View Full Version : Load capacity wood tripods

22-Mar-2005, 14:12
Im looking for a new wooden tripod to put my 4x5 Zone vi camera on, and are currently looking at both Berleback (http://www.berlebach.de/e_index.php) and Wolf-Wood Line (http://www.wooden-tripods.com/index.htm) which looks more than a bit alike. The given load capacity for the two brands seems however NOT to match.. Where Berleback states 8-10 kg, Wolf-Wood line would state 20-25 kg Are this apples vs apples or dynamic vs static loads ?? Or Appels vs Bananas ?

The Zone Vi weighs ca 3 kg + lens, so the Berlebach capacity seems fine, however I would appreciate a large as possible margin (an possible growth potential to at least 5x7 :-)

Comments ? And real life experience with these tripods?

Best regards
Morten :-)

roger michel
22-Mar-2005, 14:35
the notion that the berleback can only hold c.20lbs is ridiculous. it can support much more than that. toilet paper spoils and cellotape can hold 20lbs. having said that, just hope the day never arrives when your camera/lens weighs more than 20 lbs.

anyway, gotta get a reis.

Dave Moeller
22-Mar-2005, 14:41
I have a Berlebach that's rated for around 20lbs, and I regularly put over 30lbs on it. I think the Berlebach numbers are ultra-conservative. With a 30lb load, my Berlebach is rock-steady, even in a stiff breeze. I think I could add another 20lbs with no trouble at all, although (thankfully!) I have no camera to test that.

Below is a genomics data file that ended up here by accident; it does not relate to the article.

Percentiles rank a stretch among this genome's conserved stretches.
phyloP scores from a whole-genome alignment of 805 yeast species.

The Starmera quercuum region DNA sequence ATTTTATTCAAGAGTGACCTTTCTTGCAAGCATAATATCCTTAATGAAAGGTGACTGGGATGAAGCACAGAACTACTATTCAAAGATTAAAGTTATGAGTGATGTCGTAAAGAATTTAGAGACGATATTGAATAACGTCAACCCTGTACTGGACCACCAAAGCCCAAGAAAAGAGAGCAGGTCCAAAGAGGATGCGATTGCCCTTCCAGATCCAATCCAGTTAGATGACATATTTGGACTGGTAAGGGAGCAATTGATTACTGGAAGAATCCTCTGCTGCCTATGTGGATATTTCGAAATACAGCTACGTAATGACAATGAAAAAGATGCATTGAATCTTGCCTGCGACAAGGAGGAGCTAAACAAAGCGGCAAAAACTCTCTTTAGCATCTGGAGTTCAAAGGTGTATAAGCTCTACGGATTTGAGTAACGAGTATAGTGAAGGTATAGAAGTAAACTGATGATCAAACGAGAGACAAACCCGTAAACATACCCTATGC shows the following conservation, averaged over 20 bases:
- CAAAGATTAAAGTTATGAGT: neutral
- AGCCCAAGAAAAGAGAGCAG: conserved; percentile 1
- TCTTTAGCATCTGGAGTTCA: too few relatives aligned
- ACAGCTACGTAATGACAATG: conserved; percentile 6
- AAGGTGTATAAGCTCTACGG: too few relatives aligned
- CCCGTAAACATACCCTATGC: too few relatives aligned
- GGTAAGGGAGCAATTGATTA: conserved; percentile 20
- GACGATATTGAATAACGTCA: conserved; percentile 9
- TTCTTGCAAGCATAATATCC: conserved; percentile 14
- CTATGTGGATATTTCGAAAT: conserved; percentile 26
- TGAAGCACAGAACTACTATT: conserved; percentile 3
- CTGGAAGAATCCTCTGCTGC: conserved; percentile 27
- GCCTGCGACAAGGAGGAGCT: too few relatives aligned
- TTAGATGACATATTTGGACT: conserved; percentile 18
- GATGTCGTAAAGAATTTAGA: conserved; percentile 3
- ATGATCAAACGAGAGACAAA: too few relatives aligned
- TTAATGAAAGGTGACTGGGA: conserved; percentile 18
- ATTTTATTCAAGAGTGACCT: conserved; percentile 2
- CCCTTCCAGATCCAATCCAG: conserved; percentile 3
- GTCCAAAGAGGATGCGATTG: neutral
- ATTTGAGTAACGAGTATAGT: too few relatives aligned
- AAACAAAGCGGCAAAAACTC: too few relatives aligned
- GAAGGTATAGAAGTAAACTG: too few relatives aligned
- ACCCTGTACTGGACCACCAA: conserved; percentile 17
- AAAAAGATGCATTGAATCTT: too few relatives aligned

Eric Woodbury
22-Mar-2005, 14:55
I don't have experience with either of those tripods and I don't know how they figure the load. I use a wooden tripod. It is a Miller tripod that is used for cinema cameras. It is very strong and could support any camera I could lift up there. IMO the weakest part of any tripod is how the legs attach to the hub. If this is loosens up or is weak, then the camera can twist in the wind. I've found the best ones to have a pair of struts like most wooden tripods do. That said, they get better the farther apart those struts are spread at the mounting point. This resists torsion. The Miller I'm using has about 3" between struts.

The next limiter is the head. Find a tripod head that is strong enough to support your camera.

Greg Tims
22-Mar-2005, 17:10

I ordered a Berlebach 3032 from B&H a few days ago and it arrived today.
Specs say it will support 26.5 pounds. I absolutely believe it!
Beautiful tripod, excellent craftsmanship. Price did not reflect the US/Germany exchange rate.


Jan Nieuwenhuysen
23-Mar-2005, 08:10
I have a Berlebach UNI 17 tripod. It is rock solid. Load capacity is way underrated IMO. I would put any camera on top of it in complete confidence. The center ball is great to work with.
One caveat: be sure to always connect the legs with a chain on this tripod if you can not kick the spikes in the ground or secure them between rocks or something! The legs will splay out on a smooth surface. I use an O ring with three bits of chain attached for this purpose. The legs are factory fitted with hooks to attach it. (Berlebach sells an accessory chain to secure the legs, but you can get a much better deal at your local hardware store I am sure, and pick your own length.)
I have no experience with Ries or Wolf.

4-Oct-2006, 06:54
Is there a U.S. distributor for Wolf-Wood Line tripods? Are other Berlebach models available in the U.S. ?

Lee Hamiel
4-Oct-2006, 07:16
I have 2 Berlebach's - a 7023 & 8032 - both are very solid.

I bought from http://www.photobooksonline.com/ with no problems & they also sell on ebay sometimes.

Bob McCarthy
4-Oct-2006, 09:44
I have one of the original Zone VI wood tripods. Like new. If you have an interest let me know. It will support any reasonable load that I can imagine. I live in the Dallas -Ft. Worth area.


Bob Salomon
4-Oct-2006, 10:16
"Are other Berlebach models available in the U.S. "